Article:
Deep Sea Diver

There’s a field inside my head.
It’s dark and flat and a moon

hangs above it in whose silvery
negative light nothing appears to live.

It’s very mysterious and simple,
on a different planet

to the one outside my window
that moves and is manifold:

each one of the tens of millions of blades of grass
shivers in its singularity;

one sheep’s crusty underwool is home
to a greenbottle settling down to lay
her two hundred and fifty possibilities

while another stares out
of the glazed globe of an eye
not unlike a man who’s lost his mind
but found there cause instead
to be vaguely, dully, afraid of everything.

And beneath the sheep
and field and flattened buttercups

miles and mile beneath,
all is shift and shale,
burn and boil:

old underearth
unseeable, unexplorable
who scrambles through your soft weak rock,
who swims through your molten ocean,
what holds court at the centre
of your solid iron ball the size of the moon?

Once I plumbed down
level by level

into the sea,
into the realm

of the falling-debris,
dead and dying-fish-eating creatures

into the pitch black frigid waters
and blind long-tentacled things;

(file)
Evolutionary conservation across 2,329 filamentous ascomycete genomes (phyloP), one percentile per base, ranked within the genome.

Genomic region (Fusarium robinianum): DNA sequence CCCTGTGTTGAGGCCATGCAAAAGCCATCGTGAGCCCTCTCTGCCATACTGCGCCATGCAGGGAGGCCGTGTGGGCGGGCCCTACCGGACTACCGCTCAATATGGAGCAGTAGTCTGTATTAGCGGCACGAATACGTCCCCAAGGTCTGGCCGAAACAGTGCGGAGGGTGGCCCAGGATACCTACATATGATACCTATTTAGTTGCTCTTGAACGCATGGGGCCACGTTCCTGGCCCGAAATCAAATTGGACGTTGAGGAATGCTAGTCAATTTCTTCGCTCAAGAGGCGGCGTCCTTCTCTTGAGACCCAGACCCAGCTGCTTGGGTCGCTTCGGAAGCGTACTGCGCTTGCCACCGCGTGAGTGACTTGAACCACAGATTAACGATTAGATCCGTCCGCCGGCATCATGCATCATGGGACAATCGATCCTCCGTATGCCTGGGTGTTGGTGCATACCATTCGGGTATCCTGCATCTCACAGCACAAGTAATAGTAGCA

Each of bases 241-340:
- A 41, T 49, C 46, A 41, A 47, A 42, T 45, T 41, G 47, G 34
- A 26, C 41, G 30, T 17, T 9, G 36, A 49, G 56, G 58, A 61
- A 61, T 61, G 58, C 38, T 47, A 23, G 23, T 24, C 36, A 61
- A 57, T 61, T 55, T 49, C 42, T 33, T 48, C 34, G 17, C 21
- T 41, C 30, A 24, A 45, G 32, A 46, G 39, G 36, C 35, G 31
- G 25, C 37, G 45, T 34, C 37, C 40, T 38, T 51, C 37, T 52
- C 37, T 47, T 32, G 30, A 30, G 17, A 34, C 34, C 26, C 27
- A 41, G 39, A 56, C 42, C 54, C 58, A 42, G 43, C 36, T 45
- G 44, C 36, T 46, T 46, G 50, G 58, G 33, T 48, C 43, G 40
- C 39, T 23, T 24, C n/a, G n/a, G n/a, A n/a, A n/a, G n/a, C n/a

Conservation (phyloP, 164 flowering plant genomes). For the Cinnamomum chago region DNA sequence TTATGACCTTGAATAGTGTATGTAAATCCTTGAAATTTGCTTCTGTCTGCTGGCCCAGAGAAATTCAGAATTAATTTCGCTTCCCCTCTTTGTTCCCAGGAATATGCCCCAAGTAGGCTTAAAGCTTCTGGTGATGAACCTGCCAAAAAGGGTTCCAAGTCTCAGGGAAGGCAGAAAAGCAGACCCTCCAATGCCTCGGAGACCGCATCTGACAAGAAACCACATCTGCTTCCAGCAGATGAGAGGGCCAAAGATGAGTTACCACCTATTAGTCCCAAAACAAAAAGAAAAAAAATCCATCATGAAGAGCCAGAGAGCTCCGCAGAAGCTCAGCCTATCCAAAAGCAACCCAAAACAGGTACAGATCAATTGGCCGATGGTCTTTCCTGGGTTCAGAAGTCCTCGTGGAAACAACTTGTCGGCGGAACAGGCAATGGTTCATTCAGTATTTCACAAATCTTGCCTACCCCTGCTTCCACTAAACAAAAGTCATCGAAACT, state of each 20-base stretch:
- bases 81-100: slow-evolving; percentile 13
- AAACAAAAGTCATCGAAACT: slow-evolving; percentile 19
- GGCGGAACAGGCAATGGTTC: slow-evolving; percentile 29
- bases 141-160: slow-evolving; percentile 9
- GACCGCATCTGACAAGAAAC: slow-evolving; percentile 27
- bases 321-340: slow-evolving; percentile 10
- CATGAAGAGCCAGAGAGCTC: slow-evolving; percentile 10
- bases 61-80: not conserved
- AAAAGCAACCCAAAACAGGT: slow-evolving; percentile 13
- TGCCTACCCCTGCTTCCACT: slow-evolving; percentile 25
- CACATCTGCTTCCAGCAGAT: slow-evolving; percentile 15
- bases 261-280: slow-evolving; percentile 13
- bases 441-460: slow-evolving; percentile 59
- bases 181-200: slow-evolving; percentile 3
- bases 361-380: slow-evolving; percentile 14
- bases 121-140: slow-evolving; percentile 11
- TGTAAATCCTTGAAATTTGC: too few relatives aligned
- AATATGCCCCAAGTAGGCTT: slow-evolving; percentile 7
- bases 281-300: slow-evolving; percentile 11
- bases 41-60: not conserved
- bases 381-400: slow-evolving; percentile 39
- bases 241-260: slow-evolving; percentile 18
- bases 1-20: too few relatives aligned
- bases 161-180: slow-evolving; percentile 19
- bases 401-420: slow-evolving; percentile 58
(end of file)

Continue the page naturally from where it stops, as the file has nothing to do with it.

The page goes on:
down among the deepwater canyons I went
and still nowher near was I

to the outer core
of the earth’s interior,
its massive indoors

where I saw hanging there
a sole, or flounder

a self never before seen – never before a self

but one who remained unchanged
in the bright beam of my look
(though something may have gone through it
like the mildest electric shock)

and I rose to the surface
like one who had only that to do

where slowly over the years
all that I held dear came loose

and I took to wandering the fields

that covered the earth
like so many soft individual dressings

and I lay down on one
and looked up at the sky

where I saw a fish hanging
in the black, where I saw a moon.

Greta Stoddart

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